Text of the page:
ANDREW JOHNSON, Tailor from Tennessee by William D. Crane

ANDREW JOHNSON, Tailor from Tennessee

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KIRKUS REVIEW

No longer spurned, Johnson has been the subject of five previous Juvenile biographies since 1962, three of them (Severn, Lomask, Hoyt) quite successful; this can Best and most appropriately be characterized in relation to them. Like the three, it is a full-scale life and generally sound, less dependent on invented (and extraneous) conversation than the Lomask, definitely more sympathetic than the Hoyt, closest in concept and coverage to the Severn. Because his tone is younger and his politics are less probing, Lomask is probably the best choice for the slightly younger child; because he analyzes events more fully, Hoyt is valuable for the historically-minded student; because he writes better, Severn has an edge over Crane--which leaves Crane in undeserved limbo. He's done his own research, come up with sensible interpretations of a stormy career, and told it all straightforwardly--if you need another.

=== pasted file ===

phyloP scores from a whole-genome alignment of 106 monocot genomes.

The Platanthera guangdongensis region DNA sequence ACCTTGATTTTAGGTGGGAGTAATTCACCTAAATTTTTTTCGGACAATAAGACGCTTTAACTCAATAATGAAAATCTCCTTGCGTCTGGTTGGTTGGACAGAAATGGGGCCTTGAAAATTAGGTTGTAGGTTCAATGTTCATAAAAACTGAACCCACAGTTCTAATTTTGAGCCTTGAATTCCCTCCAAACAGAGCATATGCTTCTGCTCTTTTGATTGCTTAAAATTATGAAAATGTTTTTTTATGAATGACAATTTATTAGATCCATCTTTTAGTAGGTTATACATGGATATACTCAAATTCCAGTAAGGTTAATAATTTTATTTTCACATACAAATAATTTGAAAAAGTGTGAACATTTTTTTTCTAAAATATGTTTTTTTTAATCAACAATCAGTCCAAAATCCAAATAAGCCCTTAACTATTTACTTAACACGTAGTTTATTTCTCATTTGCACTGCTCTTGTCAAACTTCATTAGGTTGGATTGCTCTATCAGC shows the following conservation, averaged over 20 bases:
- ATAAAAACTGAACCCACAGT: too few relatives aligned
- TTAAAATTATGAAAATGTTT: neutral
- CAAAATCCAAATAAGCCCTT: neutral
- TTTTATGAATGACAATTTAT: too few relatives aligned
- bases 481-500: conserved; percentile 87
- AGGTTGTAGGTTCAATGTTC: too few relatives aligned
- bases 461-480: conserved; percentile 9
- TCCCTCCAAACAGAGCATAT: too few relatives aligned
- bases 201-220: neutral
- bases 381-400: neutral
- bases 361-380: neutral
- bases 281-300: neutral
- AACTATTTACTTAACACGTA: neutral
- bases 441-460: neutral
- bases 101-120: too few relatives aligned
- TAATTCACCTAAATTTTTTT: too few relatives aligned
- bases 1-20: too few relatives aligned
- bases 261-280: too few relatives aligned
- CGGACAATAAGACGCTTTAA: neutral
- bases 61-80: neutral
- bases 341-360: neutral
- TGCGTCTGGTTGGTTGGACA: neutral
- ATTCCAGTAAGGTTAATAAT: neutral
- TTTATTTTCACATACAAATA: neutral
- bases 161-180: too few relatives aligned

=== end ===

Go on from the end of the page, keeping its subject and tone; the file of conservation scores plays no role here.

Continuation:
Pub Date: Jan. 15th, 1967
Publisher: Dodd, Mead